SACSCOC reaffirms university’s accreditation for another 10 years

The Southern Association of Colleges and Schools Commission on Colleges has publicly reaffirmed accreditation of Western Carolina University for an additional 10 years, a successful outcome to the process of evaluation of the university’s academic and administrative programs that began three years ago.

Announcement of the SACSCOC’s decision regarding reaffirmation of accreditation came Tuesday, Dec. 5, in Dallas, Texas, as part of the organization’s annual meeting.

“This is great news,” WCU Chancellor David O. Belcher said in a message to campus shortly after the announcement in Dallas. “Maintaining accreditation is incredibly important, as it validates that students at Western Carolina University are experiencing high-quality academic programs. Further, accreditation assures all constituents that WCU demonstrates compliance with strict standards related to institutional integrity, effective governance, financial sustainability and appropriate student support services.”

The SACSCOC commission has requested as a follow up that WCU continue to closely monitor its institutional effectiveness processes, with a monitoring report due in September 2018

SACSCOC has more than 90 standards in its Principles of Accreditation with which institutions must comply in order to gain or maintain accreditation. In September, WCU officials submitted a compliance certification report following an extensive self-study of all aspects of university life. Later in the fall, an off-campus review team requested follow-up information in 16 of those 90-plus standards. Ultimately, an on-site reaffirmation team, which visited campus in April 2017, made several recommendations regarding improvement of the university’s institutional effectiveness practices.

Also as part of the process, SACSCOC required the university to develop a Quality Enhancement Plan, or QEP, a comprehensive plan for institutional improvement. The accrediting agency determined earlier this year that WCU’s proposed QEP, titled DegreePlus, was in need of no additional modifications and could be implemented as presented.

Designed as a holistic approach involving not only faculty and students but all aspects of the campus community, DegreePlus is intended to enhance student success by complementing course-based learning with an improved framework to support student participation in extracurricular activities through experience in activities that enhance leadership, cultural responsiveness, teamwork and professionalism skills.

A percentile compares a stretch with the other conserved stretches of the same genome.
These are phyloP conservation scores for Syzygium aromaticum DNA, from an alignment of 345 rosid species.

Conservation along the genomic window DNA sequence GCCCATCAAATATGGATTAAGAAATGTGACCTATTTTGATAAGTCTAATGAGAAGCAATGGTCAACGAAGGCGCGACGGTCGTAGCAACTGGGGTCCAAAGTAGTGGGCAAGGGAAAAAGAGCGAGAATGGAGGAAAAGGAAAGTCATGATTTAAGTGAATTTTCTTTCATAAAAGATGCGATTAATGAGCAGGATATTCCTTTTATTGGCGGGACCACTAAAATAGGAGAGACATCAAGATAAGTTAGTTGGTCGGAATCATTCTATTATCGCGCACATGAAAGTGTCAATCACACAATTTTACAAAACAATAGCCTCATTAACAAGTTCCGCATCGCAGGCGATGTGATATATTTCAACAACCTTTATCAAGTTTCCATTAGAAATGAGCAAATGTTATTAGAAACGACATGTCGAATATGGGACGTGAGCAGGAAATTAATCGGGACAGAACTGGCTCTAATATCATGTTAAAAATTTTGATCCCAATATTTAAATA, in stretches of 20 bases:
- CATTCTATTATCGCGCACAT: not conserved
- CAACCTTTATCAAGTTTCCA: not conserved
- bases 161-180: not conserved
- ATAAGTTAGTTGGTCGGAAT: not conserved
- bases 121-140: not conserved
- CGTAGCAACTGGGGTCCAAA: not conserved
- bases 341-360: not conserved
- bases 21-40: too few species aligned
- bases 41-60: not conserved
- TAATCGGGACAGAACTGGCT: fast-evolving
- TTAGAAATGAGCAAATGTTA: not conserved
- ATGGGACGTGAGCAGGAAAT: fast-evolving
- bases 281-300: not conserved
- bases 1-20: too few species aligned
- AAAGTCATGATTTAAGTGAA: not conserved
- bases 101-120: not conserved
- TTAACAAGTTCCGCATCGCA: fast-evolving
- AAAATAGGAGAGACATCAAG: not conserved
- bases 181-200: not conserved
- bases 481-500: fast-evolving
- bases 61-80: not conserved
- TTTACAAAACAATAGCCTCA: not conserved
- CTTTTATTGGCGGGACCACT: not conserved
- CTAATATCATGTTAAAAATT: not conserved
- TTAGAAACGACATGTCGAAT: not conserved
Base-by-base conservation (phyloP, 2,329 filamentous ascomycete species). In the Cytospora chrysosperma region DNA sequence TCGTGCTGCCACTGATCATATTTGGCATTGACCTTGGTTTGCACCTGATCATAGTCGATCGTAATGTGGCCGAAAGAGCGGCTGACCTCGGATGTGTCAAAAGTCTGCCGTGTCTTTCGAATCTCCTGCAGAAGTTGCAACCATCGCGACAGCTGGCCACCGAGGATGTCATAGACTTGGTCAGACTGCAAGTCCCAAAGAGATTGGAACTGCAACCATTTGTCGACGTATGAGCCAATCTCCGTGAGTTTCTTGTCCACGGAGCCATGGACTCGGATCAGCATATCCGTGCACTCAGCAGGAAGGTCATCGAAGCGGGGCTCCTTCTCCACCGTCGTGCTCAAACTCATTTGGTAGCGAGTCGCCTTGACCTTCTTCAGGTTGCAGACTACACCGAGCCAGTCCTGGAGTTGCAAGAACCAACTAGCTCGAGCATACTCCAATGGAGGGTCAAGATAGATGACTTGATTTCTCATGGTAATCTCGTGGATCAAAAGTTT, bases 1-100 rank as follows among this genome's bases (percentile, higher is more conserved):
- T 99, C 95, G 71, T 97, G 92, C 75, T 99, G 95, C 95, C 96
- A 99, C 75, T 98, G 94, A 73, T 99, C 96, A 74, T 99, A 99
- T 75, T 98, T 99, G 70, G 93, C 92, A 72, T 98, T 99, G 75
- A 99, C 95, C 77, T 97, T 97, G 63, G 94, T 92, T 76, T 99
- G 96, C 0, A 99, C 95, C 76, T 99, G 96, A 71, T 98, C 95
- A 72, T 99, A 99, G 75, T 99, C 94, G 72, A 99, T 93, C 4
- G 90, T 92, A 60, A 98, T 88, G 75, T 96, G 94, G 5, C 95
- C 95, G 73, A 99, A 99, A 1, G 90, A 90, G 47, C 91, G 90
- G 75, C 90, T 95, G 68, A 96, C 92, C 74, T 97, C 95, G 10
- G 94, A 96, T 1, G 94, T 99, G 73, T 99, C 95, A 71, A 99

Provost Alison Morrison-Shetlar thanked members of the university community for their active participation and hard work throughout the comprehensive reaccreditation process over the past two-plus years.

“We are very pleased at the outcome of the reaffirmation of our accreditation,” Morrison-Shetlar said. “We have a wee bit more work to do in in the areas of institutional effectiveness and assessment, but I am confident that, in true Catamount fashion, we will assess our progress in these areas and ensure continuous improvement.”

Both Belcher and Morrison-Shetlar commended Arthur Salido for his work as director of the reaccreditation process. Salido, then an associate professor of chemistry and physics, took over the reins of the campuswide effort in July 2015, succeeding Stephen Miller, an associate professor of economics who left WCU that summer to accept a position at Troy University. Salido is now WCU’s executive director for community and economic engagement and innovation.

Belcher and Morrison-Shetlar also applauded the efforts of Carmen Huffman, associate professor of chemistry, who served as chair of the committee overseeing the selection and implementation of WCU’s QEP program. DegreePlus is in a pilot phase, with campus implementation scheduled for fall 2018. Marti Newbold joined WCU’s Center for Career and Professional Development, where the QEP program is housed, in July as the center’s associate director of DegreePlus.

WCU has been continuously accredited by SACSCOC, the university’s institutional accrediting body, since 1946 and last reaffirmed accreditation for a 10-year period in 2007. In addition to ensuring that WCU students are experiencing high-quality academic programs, successful reaffirmation of accreditation determines the university’s eligibility to receive federal and state funding, including student financial aid, and its ability to transfer academic credits with other institutions.

As the major accrediting body for public and private institutions of higher education in the 11 southernmost states, SACSCOC accredits more than 780 universities and colleges in North Carolina, Alabama, Florida, Georgia, Kentucky, Louisiana, Mississippi, South Carolina, Tennessee, Texas and Virginia and in Latin America.